No end near for steel’s six-year roll
THE world’s steel industry is on a roll, with no end in sight. The industry is in its sixth year of strong growth and the key driver is China. In fact, according to the OECD Steel Committee, China is likely to account for more than one-third of all the steel consumed in the world in 2007. There might be a slight slowdown in the rate of growth in the country’s steel use in 2008 (to about 10 per cent, down from about 13 per cent in 2007), in line with China’s likely overall growth rate, but it is an adjustment rather than a crisis.
China’s own production of steel has continued to expand to the point that Baosteel, the country’s largest iron and steel conglomerate, agreed to a price increase from Australian miners of 9.5 per cent in contract iron ore prices for the 2007 financial year.
Forecasts by the Chinese Iron and Steel Association suggest that steel production in China is likely to increase by about 13 per cent in 2007/08, which suggests that the global market for iron ore will remain strong for the rest of this year and into the next.
Gerard Burg, Minerals and Energy Economist with the National Australia Bank, says earlier this year it was looking as if the iron ore market would slip back into surplus in late 2007, pointing to weaker contract prices. ‘‘ But now that seems less likely. A key factor is that the large number of mining projects under development has meant a shortage of skilled people and heavy equipment, so there have been delays and cost overruns.
‘‘ On the other side of the ledger, China’s demand, especially for the high-quality steel needed for infrastructure projects, remains stronger than anticipated. The general view is that global prices for iron ore and coking coal are likely to remain strong until well into 2008, at least.’’
There is evidence that the Chinese Government is seeking to rein in growth in the country’s steelmaking sector. The Government recently announced policies to close about 35 million tonnes of production capacity, as well as a number of outdated plants, but so far little has happened.
A paradox is that China has, in the past few years, also emerged as a steel exporter, but only of low quality steel. ‘‘ Much of the growth in China’s steel producing industry has been disorganised,’’ Burg says. ‘‘ There are a lot of plants that are not cost-effective, and very polluting. The central government is trying to bring some sort of order to the industry, but its directives are not always carried out at the local level. Beijing has said that it does not really want the country to be a big steel exporter, but the pattern has been that if provincial governments can see the opportunity to make some money through exports they will do so.’’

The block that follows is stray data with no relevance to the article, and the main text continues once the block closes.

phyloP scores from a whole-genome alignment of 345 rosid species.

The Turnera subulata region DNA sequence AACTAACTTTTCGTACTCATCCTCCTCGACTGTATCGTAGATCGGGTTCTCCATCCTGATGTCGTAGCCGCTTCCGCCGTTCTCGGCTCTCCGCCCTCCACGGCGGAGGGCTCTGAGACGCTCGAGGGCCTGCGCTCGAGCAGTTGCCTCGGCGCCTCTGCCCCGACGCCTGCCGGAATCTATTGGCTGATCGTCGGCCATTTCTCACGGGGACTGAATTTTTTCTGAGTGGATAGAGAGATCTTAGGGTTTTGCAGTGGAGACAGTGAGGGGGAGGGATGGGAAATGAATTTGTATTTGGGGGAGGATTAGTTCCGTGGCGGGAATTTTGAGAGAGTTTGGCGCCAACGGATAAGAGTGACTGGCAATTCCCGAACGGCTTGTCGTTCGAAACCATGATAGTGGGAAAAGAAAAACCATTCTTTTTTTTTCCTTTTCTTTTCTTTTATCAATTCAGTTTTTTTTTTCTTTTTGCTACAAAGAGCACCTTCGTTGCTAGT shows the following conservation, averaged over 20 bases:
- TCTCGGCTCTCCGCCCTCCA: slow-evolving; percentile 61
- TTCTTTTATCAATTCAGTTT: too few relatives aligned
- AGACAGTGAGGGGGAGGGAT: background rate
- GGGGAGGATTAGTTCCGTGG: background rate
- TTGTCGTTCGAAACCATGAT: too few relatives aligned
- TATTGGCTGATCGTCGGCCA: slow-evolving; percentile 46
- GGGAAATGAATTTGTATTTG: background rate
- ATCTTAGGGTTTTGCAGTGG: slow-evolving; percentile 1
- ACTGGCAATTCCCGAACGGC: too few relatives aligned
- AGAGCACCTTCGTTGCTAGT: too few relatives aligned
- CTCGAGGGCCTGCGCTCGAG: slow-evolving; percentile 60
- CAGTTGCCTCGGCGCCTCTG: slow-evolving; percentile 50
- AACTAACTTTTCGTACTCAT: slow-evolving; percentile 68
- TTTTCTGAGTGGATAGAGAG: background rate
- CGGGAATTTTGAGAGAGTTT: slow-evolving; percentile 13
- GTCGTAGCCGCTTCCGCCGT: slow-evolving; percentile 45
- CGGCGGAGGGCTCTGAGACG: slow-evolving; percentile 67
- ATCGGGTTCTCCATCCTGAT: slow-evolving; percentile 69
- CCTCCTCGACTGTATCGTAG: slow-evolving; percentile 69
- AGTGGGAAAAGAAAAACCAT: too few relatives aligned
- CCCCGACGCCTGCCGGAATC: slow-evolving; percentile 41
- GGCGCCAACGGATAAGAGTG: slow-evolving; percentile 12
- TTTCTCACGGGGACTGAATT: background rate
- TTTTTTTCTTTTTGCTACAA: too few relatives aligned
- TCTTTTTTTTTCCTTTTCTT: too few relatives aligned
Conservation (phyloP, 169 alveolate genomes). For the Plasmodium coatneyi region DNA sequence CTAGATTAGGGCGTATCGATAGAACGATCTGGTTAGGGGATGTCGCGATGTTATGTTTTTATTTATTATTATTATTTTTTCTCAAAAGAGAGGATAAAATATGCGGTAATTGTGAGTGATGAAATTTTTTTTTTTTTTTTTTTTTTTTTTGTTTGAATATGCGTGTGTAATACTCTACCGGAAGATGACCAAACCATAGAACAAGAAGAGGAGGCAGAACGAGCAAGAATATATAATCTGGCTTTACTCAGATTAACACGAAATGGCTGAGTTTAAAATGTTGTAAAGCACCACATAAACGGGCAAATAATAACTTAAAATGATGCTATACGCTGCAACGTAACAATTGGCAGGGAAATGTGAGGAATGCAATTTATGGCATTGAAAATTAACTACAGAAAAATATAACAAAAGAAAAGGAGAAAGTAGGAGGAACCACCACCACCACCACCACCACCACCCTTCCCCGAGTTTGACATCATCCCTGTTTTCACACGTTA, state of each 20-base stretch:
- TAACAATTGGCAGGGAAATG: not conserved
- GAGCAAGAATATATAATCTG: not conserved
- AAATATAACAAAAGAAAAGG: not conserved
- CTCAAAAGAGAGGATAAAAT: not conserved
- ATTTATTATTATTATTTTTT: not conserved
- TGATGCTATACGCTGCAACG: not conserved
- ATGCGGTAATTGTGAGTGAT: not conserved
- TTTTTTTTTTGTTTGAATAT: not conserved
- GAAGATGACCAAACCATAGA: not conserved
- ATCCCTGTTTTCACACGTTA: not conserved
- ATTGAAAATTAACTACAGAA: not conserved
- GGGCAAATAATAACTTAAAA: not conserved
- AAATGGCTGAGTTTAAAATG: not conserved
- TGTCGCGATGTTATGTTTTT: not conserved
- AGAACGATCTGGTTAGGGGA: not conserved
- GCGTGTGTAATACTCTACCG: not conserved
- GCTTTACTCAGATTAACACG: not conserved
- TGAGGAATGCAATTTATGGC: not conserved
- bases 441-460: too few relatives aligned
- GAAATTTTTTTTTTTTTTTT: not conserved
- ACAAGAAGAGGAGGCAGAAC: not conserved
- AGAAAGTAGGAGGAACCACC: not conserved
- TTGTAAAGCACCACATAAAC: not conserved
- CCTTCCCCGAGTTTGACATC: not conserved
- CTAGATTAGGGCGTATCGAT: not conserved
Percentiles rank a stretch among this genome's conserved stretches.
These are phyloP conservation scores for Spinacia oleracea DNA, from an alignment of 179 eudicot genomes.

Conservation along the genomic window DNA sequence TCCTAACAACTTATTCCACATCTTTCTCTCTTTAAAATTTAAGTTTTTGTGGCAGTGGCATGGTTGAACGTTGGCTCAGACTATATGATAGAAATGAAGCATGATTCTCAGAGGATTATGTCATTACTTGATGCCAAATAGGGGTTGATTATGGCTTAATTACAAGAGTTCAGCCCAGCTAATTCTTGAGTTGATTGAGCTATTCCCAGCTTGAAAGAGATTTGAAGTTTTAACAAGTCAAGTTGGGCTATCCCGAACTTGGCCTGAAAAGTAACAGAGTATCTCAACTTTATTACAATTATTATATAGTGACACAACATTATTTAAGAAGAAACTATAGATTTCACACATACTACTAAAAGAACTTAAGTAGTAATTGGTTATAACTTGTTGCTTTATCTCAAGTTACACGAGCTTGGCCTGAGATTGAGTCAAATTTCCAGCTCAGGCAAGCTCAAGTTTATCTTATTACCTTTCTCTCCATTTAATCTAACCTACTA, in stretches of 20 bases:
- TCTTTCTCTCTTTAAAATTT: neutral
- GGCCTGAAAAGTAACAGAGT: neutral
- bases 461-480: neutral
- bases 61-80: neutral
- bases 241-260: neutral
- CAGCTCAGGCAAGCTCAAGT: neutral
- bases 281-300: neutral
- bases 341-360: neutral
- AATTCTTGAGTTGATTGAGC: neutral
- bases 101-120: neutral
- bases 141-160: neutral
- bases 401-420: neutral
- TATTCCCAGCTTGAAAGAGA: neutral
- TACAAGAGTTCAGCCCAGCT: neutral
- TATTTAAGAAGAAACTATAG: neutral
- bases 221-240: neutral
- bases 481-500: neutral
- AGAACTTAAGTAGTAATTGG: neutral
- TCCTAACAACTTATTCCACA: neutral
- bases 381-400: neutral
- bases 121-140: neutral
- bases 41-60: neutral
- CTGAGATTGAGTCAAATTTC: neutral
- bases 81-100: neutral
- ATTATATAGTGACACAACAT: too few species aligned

Despite the importance of China in the global steel outlook, it is not the only game in town. In 2008 the US is likely to add to global steel demand, after several years of working down stocks, especially in its automotive industries. But the key countries to watch are those on development paths.
India, with enormous potential for steel consumption, has already begun to affect the world market. There is large-scale investment in the country’s infrastructure, such as railways, ports, and roads, as well as private sector construction. Demand for steel in Brazil is also looking good, mainly due to the automotive and construction sectors. India and Brazil are both beginning to divert their iron ore production into domestic production and away from exports, which is likely to keep global prices strong.
By the end of the decade, Russia will probably also be a major steel consumer, as its economy continues to grow and much of its ageing infrastructure is refurbished. The country is also gradually modernising its own steelmaking capacity, replacing outdated openhearth plants with electric-arc furnace.
Another region with potential is the Middle East, which has virtually no iron ore of its own and where steel consumption is being driven by massive infrastructure and building activity. The region has no coking coal — companies are exploring the use of natural gas in steelmaking but the idea is embryonic — good news for Australian exporters.
‘‘ Overall, it’s a pretty healthy picture, both for the immediate outlook and for the longer term,’’ says Burg. ‘‘ It’s clear that China is currently the key player, but the long term economic growth potential of China and India, among others, will support demand for steel, and that means demand for Australian iron ore and coal. Steel, after all, is a necessary building block for a developing economy.’’